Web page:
// cons(2, cons(4, cons(6, nil)))

        System.out.println(list.map(x -> x % 2 == 0 ? "even" : "odd"));
        // cons(odd, cons(even, cons(odd, nil)))

        var languages = listOf("Italian", "Russian", "English");

        System.out.println(languages.map(String::toUpperCase));
        // cons(ITALIAN, cons(RUSSIAN, cons(ENGLISH, nil)))
    }
}

Filtering elements:

@Override
public ImmutableConsList<T> filter(Function<T, Boolean> predicate) {
    if (predicate.apply(head)) {
        return cons(head, tail.filter(predicate));
    } else {
        return tail.filter(predicate);
    }
}

Again, empty list is empty list:

@Override
public ImmutableConsList<T> filter(Function<T, Boolean> predicate) {
    return nil();
}

These functions show immutability and usability of such list. One more example of immutability is drop function:

@Override
public ImmutableConsList<T> drop(int n) {
    if (n <= 0) {
        return this;
    } else {
        return tail.drop(n - 1);
    }
}

Dropping of zero elements is list itself. Dropping at least 1 element is tail. Usage:

package com.scalabledeveloper.concepts.conslist;

import static com.scalabledeveloper.concepts.conslist.ImmutableConsList.listOf;

public class Main {
    public static void main(String[] args) {
        var list = listOf(1, 2, 3);

        System.out.println(list.drop(0));
        // cons(1, cons(2, cons(3, nil)))

        System.out.println(list.drop(1));
        // cons(2, cons(3, nil))

        System.out.println(list.drop(3));
        // nil
    }
}

It is very suitable to convert such list to Java collection to operate with it in case if some feature is missed:

@Override
public Collection<T> toCollection() {
    var collection = new ArrayList<T>();
    collection.add(head);
    collection.addAll(tail.toCollection());

    return Collections.unmodifiableList(collection);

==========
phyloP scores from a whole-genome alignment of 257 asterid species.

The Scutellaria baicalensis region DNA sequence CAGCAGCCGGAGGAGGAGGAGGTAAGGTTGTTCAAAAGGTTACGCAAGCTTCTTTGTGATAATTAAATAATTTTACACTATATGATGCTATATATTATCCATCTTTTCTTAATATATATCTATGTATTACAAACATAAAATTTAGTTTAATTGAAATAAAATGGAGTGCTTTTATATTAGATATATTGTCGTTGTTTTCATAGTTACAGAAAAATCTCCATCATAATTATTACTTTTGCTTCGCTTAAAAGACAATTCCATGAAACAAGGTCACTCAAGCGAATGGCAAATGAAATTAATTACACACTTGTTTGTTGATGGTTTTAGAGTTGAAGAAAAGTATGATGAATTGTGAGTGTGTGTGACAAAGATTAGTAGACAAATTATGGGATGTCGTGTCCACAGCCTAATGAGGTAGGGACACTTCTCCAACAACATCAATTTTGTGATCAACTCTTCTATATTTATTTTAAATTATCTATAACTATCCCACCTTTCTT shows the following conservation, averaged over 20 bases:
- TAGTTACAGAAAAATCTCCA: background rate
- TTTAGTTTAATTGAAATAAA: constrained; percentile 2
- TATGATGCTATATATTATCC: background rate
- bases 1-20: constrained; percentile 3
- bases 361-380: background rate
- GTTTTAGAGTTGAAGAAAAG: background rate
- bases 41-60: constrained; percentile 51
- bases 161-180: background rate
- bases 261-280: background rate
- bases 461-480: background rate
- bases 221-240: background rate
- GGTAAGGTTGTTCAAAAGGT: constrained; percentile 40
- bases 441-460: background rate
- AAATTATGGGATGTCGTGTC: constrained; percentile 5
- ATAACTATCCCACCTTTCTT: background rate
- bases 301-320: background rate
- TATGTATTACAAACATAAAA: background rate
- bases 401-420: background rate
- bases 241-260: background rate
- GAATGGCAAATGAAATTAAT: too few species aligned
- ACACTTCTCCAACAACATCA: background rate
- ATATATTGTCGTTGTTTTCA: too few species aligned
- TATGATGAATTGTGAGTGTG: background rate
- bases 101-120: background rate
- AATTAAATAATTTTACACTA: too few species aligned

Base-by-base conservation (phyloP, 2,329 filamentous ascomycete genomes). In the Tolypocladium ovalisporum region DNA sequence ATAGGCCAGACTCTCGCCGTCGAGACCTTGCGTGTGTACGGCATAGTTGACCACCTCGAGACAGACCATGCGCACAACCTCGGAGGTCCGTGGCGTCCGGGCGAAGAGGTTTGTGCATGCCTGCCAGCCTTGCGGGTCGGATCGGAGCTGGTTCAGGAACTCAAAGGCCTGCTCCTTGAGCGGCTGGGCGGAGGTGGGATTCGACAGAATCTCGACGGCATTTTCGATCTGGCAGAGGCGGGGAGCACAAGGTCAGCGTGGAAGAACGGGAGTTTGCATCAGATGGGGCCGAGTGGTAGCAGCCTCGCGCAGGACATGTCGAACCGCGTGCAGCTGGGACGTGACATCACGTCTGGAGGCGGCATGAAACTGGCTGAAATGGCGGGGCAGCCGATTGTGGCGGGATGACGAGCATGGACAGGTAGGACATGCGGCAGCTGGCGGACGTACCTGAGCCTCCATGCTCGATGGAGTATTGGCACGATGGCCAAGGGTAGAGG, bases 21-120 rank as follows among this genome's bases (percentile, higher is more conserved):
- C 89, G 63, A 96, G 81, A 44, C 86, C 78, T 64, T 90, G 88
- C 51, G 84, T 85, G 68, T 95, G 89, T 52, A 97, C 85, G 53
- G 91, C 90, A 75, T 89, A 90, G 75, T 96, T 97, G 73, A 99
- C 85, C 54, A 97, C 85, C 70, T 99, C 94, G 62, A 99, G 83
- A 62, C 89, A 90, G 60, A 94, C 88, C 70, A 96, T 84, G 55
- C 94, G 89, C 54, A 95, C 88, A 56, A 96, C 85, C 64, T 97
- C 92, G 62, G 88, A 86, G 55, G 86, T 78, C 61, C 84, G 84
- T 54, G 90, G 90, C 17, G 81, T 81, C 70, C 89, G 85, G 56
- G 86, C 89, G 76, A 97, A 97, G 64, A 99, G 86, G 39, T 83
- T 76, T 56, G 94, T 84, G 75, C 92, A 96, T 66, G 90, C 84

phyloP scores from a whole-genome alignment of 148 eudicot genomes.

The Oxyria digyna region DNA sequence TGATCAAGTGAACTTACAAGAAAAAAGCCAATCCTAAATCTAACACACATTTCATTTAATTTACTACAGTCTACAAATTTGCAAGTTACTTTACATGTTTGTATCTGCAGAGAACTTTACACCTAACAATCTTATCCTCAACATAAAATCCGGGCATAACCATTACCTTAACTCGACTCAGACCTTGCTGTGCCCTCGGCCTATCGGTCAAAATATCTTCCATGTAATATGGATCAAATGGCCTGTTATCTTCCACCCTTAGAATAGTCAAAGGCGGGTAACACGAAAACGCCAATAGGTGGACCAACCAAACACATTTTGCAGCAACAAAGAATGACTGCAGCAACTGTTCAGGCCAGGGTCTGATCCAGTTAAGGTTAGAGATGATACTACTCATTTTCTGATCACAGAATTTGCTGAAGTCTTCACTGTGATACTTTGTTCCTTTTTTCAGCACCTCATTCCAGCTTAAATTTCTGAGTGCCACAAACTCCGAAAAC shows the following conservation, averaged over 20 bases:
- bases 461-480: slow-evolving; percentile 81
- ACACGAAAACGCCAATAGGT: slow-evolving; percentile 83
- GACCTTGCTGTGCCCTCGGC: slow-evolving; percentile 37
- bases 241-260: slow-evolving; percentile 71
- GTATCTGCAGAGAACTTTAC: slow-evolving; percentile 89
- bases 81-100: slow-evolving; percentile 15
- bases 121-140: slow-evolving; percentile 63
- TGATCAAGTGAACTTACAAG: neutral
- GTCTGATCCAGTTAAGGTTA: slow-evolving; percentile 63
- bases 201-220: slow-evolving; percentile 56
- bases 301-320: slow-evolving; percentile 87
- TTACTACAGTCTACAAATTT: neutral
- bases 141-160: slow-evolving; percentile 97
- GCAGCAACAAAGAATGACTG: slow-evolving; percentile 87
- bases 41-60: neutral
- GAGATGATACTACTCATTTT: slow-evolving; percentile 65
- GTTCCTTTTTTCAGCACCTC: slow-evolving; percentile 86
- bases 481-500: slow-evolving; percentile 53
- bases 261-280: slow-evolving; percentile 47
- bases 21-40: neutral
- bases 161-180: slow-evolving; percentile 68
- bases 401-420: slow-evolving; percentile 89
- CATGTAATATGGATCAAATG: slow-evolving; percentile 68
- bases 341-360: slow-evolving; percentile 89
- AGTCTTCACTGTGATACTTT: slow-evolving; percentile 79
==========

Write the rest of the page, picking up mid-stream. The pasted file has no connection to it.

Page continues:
}

For empty list:

@Override
public Collection<T> toCollection() {
    return Collections.emptyList();
}

Iterable is easy to implement through toCollection method:

public abstract class ImmutableConsList<T> implements Iterable<T> {
    // … 

    @Override
    public Iterator<T> iterator() {
        return toCollection().iterator();
    }

    public abstract Collection<T> toCollection();

    // … 
}

And usage:

package com.scalabledeveloper.concepts.conslist;

import static com.scalabledeveloper.concepts.conslist.ImmutableConsList.listOf;

public class Main {
    public static void main(String[] args) {
        var fruits = listOf("Orange", "Apple", "Banana");

        for (var fruit : fruits) {
            System.out.print(fruit + " ");
        }
        // Orange Apple Banana 
    }
}

These implementations are not effective and could cause stack overflow for big lists. And even in Scala you can meet imperative implementation behind the scenes:

sealed abstract class List[+A] extends // … 

// … 

  override def drop(n: Int): List[A] = {
      var these = this
      var count = n
      while (!these.isEmpty && count > 0) {
          these = these.tail
          count -= 1
      }